(a) Whether, by reason of the Federal Court’s decision in Hap Seng Plantations (River Estates Sdn Bhd v. Excess Interpoint Sdn Bhd  4 CLJ 641;  3 MLJ 553 (“Hap Seng”) inter alia, that the High Court in Malaya and the High Court in Sabah and Sarawak each has its own separate territorial jurisdiction, there exists in law two separate supervisory jurisdictions in Malaysia over arbitrations or arbitration awards, namely one under the High Court in Malaya and one under the High Court in Sabah and Sarawak (“Question 1”).
(b) Whether, by reason of the Federal Court’s decision Hap Seng, inter alia, that the High Court in Malaya and the High Court in Sabah and Sarawak each has its own separate territorial jurisdiction, the High Court in Sabah and Sarawak in Kota Kinabalu has supervisory jurisdiction to hear an application to set aside an Arbitration Award issued in Kuala Lumpur (“Question 2”).
(c) Whether, in the context of there being two separate territorial jurisdictions in Malaysia, the seat of a domestic arbitration may be a state or a territory within Malaysia (“Question 3”).
Decision of the Federal Court
Before delving into the questions of law, the Federal Court first considered whether the theory of the “juridical seat” of arbitration has relevance or application in domestic arbitrations within Malaysia.
Contrary to the Court of Appeal’s finding, the Federal Court found that the seat of arbitration in a domestic arbitration, i.e. the specified location within Malaysia, is a relevant consideration in determining the jurisdiction of the courts, to avoid multiplicity of proceedings and conflicting decisions and most importantly, to uphold party autonomy.
In light of the fact that Kuala Lumpur is the seat of arbitration, the KL High Court enjoys exclusive supervisory jurisdiction over the arbitration and naturally, the Award.
The KK High Court’s decision setting aside the Award, i.e. KK High Court Decision No. 2, was therefore rendered void and the KL High Court’s decision allowing the recognition and enforcement of the Award, i.e. KL High Court Decision, prevailed.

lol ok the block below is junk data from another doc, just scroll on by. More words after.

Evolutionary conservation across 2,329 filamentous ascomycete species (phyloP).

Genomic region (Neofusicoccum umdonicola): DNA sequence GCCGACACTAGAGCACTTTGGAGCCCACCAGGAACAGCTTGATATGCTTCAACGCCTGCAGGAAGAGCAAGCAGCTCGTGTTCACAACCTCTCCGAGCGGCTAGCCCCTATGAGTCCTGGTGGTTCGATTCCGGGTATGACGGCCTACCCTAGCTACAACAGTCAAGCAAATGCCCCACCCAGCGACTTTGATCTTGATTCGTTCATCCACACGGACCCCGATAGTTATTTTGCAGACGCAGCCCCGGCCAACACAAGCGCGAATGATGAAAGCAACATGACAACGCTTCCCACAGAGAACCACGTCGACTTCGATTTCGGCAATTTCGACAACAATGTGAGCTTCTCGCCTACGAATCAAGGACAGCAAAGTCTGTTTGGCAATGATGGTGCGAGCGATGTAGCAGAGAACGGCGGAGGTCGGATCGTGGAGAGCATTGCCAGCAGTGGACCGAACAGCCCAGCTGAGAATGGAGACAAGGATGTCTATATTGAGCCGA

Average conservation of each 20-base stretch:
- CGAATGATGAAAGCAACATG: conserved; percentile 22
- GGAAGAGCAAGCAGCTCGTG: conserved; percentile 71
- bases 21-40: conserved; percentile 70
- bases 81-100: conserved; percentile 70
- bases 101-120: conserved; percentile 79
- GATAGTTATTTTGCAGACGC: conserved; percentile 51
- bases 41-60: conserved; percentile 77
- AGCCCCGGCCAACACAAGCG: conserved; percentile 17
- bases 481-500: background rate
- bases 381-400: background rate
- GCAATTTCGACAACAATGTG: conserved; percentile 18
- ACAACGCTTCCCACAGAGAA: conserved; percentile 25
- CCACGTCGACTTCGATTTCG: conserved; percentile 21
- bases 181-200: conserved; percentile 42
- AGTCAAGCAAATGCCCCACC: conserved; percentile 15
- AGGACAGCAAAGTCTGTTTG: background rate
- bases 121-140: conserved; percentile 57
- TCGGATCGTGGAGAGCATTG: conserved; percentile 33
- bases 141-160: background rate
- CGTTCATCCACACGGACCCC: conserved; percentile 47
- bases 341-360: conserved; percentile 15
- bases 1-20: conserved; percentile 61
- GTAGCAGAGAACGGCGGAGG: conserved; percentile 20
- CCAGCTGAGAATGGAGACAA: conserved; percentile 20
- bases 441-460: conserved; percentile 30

Upon deliberating on the “juridical seat”, the Federal Court declined to answer Question 1, answered Question 2 in the negative and answered Question 3 in the affirmative.
This decision by the Federal Court brings in line the concept of “juridical seat” in domestic arbitration with that in international arbitration where if the parties in an international arbitration have agreed for the seat of arbitration to be Kuala Lumpur, Malaysia, the court having supervisory jurisdiction over the arbitration can be no other than the High Court in Malaya at Kuala Lumpur.
It matters not where the cause of action arose; which court enjoys supervisory jurisdiction over the arbitration ultimately comes down to the designated seat of arbitration.
  1 LNS 1245;  MLJU 1656.
  1 LNS 2322;  MLJU 2184.
  2 CLJ 833;  3 MLJ 342.
  1 LNS 1288;  MLJU 1544.
*This Alert is intended for general information of the clients of our Firm. It should not be regarded as legal professional advice. If you have any queries on arbitration, please feel free to contact us.
|Lam Ko Luen
Partner and Head, Arbitration
|Nina Lai Jian Xian